Book Review: The Wind Through the Keyhole

A story within a story within a story that's nestled somewhere in the middle of a seven book saga - that's the simplest way to describe the Master of Horror's newest release, The Wind Through the Keyhole. When Stephen King released the seventh book in his Dark Tower series, many readers thought that was it. Heck, even King may have. In the forward to this newest addition, he wrote, "I was delighted to discover my old friends had a little more to say. It was a great gift to find them again, years after I thought their stories were told." Maybe he's grown too attached to his characters. Maybe there was a more to say. King is a firm believer that stories write themselves. Whatever the excuse, the story of Roland the gunslinger and his ka-tet - or band of heros - clearly wasn't finished.

Those who have read the entire series would figure out that the events in The Wind Through the Keyhole take place between the fourth and fifth books, Wizard and Glass and Wolves of the Calla. Roland and his three companions, Eddie, Susanna and Jake, find themselves taking shelter from a starkblast - a raging, windy, winter-like storm in which the temperature drops so far below zero it causes trees to instantly contract with a pop. To pass the time, Roland begins telling a story from his youthful gunslinger beginnings. Not even old enough to shave, he was sent to a village where a beast had started mutilating and terrorizing the people. While investigating the situation, young Roland ends up watching over an orphaned boy, Bill, who's father was killed by what turns out to be a skin-man - a human that turns into different beasts. As they're hanging out in the local police station, using a jail cell as a temporary bunk, Roland begins telling Bill a tale his mother once shared with him called The Wind Through the Keyhole...

The longest section of the book, young Roland's tale is about another young boy, Tim, who looses his father and takes on a quest to set things right again. Seeking a cure for his mother, who's beaten and blinded by the man who takes her as his wife, Tim travels deeper and deeper into a dangerous forest and falls victim to the ploys of a tax collector with mysterious powers. As life threatening as his journey is, Tim must find the legendary Maeryln, a powerful wizard who holds the key to restoring his mother's sight. Young Roland's early wisdom becomes evident in the use of this story to prepare Bill for the trials he must face as the sole witness and survivor of the skin-man's most recent murderous rampage. Though I may have initially balked at the idea of yet another story related to the Dark Tower series, I was instantly drawn in to the multiple layers of this novel. It's definitely another treasure from a master storyteller worth checking out.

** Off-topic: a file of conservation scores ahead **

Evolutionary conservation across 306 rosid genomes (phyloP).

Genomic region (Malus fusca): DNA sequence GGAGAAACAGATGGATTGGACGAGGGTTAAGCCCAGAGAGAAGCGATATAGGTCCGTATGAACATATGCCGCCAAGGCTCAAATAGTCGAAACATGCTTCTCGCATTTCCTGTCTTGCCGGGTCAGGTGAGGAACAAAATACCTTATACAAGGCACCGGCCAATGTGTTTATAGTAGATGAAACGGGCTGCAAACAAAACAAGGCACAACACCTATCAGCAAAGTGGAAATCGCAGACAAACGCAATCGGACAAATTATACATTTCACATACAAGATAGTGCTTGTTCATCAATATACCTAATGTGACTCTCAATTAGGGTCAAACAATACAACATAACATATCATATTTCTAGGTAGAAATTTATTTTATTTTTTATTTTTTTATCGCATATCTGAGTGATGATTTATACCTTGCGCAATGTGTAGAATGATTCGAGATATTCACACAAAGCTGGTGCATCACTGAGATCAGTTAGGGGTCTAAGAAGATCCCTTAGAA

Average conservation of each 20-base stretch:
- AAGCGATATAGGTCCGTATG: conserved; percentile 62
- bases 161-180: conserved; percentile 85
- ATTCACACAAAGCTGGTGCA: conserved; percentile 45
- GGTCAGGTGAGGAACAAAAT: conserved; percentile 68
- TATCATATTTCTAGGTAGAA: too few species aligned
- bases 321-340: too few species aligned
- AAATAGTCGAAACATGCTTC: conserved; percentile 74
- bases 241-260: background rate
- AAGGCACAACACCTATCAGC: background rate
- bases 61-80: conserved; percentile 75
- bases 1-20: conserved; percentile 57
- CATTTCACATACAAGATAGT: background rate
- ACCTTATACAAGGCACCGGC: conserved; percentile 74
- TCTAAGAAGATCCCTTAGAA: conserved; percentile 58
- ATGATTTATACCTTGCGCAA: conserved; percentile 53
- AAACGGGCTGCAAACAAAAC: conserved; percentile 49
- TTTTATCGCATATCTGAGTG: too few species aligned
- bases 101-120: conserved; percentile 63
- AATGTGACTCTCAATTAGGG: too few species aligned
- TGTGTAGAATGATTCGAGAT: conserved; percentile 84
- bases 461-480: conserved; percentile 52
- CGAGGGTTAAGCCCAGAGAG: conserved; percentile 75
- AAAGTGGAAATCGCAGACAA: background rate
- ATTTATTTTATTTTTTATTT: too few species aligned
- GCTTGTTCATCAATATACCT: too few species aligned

1. Thanks for the review, William. As a devotee of poetry, do you think the Dark Tower series is as close to classic prose as we're going to see in popular 21st century contemporary literature? Or is a renaissance on the way? Personally, I fear the compressed sense of urgency foisted on this generation will preclude any re-emergency of wordcraft. People don't seem to have (or make) time to ponder and contemplate the deeper or intentionally disingenuous meaning of carefully culled words found in poetry and prose.
    Hopefully I'm wrong. But fear I'm not.

    *Morris Workman
    "Howl of a Thousand Winds"

    1. I don't know, Morris - perhaps the next generation will revolt against that compressed sense of urgency and start paying more attention to crafting their stories. Trends do seem to be cyclical in that sense - hopefully the pendulum will start swinging back in the other direction. Thanks for reading and commenting!


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